3 Things Playing Poker Taught Me About Sailing

3 Things Playing Poker Taught Me About Sailing

You’ll hear many people say that sailing is like chess on the water. I disagree. It’s much more like poker.

In chess, the better player is nearly always going to win. This doesn’t happen in sailing, and it’s due to the randomness that comes with racing. Wind shifts, gusts, competitors, there’s a lot of variables we can’t control.

When I first started playing poker, one of my goals was to see if the game could improve my mindset on the race course. It did that, and much more. Here’s some of the things I learnt.

Betting on the Race Course

Betting is a concept which doesn’t sit well with the human brain. Our brains are hardwired to believe that if we take the ‘correct’ action, we should always get the desired outcome. In poker, you could make a certain bet where you lose your money 99 times in a row. If however, on the 100th time, you win 110 x the amount of your bet, you were making an incredibly profitable bet (even on those 99 times you lost).

On the race course, every time you make a decision, you’re making a bet. Will the pin end be better than the boat end? Will I gain more by covering this competitor rather than continuing to the other side of the course?

If you make a decision on the course which doesn’t work out, you didn’t necessarily make a bad decision. Say you’re sailing in certain conditions, and you think that 6 times out of 10 the left side will pay off. If you go left and end up last at the top mark, it wasn’t the wrong decision. You simply got unlucky.

In sailing and in poker, you have to separate the outcome of a decision, and the decision itself. There’s always a range of outcomes to every decision we make, and a certain number of those are going to be negative.

Sometimes You Just Have to Risk It

Risk Aversion Meeting

Many of us are afraid of taking risk. It’s only natural. Whenever our caveman ancestors took unnecessary risk, it would often result in death.

In poker, the best players are usually those who play very aggressively, and know when they should put all of their money on the line. To many, it may seem like they are playing recklessly. But in reality, they are taking very calculated, high stakes risks.

There’s pretty much no walk of life where extreme outcomes don’t require large amounts of risk. The same is true in sailing. If you want to make the biggest gains on the race course, you’re going to have to take larger risks. This might be on the start line, in your strategy, or how hard you push the boat.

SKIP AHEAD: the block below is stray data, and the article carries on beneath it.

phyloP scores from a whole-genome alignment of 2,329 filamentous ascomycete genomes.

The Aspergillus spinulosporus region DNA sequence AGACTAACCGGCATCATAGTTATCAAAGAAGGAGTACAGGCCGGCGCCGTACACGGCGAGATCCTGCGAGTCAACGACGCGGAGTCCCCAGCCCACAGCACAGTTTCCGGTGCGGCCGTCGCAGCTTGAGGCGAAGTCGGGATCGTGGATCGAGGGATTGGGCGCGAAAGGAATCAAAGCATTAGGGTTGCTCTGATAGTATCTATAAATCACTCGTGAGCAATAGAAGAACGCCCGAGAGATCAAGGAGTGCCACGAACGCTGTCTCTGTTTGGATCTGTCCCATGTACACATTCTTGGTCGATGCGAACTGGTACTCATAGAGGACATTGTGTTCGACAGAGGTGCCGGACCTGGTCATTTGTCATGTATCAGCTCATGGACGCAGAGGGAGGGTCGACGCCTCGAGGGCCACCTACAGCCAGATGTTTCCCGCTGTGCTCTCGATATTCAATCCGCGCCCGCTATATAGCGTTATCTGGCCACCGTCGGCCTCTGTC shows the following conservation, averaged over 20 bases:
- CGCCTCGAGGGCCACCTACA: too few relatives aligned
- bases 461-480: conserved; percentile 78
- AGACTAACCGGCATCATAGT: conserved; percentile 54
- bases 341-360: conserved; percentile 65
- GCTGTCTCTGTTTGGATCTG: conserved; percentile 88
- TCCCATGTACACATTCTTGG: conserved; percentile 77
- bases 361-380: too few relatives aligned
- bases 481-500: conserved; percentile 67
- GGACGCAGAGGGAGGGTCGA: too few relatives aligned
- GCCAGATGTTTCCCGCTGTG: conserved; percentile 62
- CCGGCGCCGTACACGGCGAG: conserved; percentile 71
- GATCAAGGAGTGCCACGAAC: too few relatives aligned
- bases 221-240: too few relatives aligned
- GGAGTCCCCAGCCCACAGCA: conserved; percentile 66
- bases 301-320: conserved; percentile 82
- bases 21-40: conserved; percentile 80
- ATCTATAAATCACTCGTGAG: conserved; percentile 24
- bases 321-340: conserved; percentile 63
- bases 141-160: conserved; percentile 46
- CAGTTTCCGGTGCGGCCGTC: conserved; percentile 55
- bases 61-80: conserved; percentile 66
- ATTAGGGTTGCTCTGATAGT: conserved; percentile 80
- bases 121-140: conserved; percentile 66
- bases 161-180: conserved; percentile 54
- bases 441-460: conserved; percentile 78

They're Not That Much Better Than You

Depending on the amount of money you have, there are different levels of poker games available for how much you buy in for. Think of it like an entry fee. In general, as soon as a player is winning at a certain ‘entry fee’ level over a long period of time, they’ll move up to the next one. This gives them the opportunity to earn (or lose) more money.

When moving up, one big mistake that many players make is overestimating the skill of the players at the level above them. This causes them to adjust their game plan, and they end up playing worse than they usually would.

You see this (and I’ve done this myself) constantly in the sailing world. You might be racing against sailors who you perceive to be better than you, and you get intimidated and let them off easy. You let them have buoy room at a mark which they probably weren’t entitled to, or let them have a good gap on the start line uncontested.

Stop that. You’re just as entitled to win the race, and backing down from battling the best sailors is only going to hold you back, and let them continue winning.

The best sailors are good, but they’re also human, have to sail the exact same boat, and have to follow the same rules. They might be good, but they’re not that much better than you. Stick to your game plan, race hard, and you might be surprised with the outcome.

Decision making and mindset are a crucial part of success on the race course. For me, using these lessons on the race course helped me become more rational in my decisions, and get less emotional when things weren’t going my way. Taking risks is a natural part of sailing well, and there are many times where you need to step up, take some risk and follow your game plan to get the best results.

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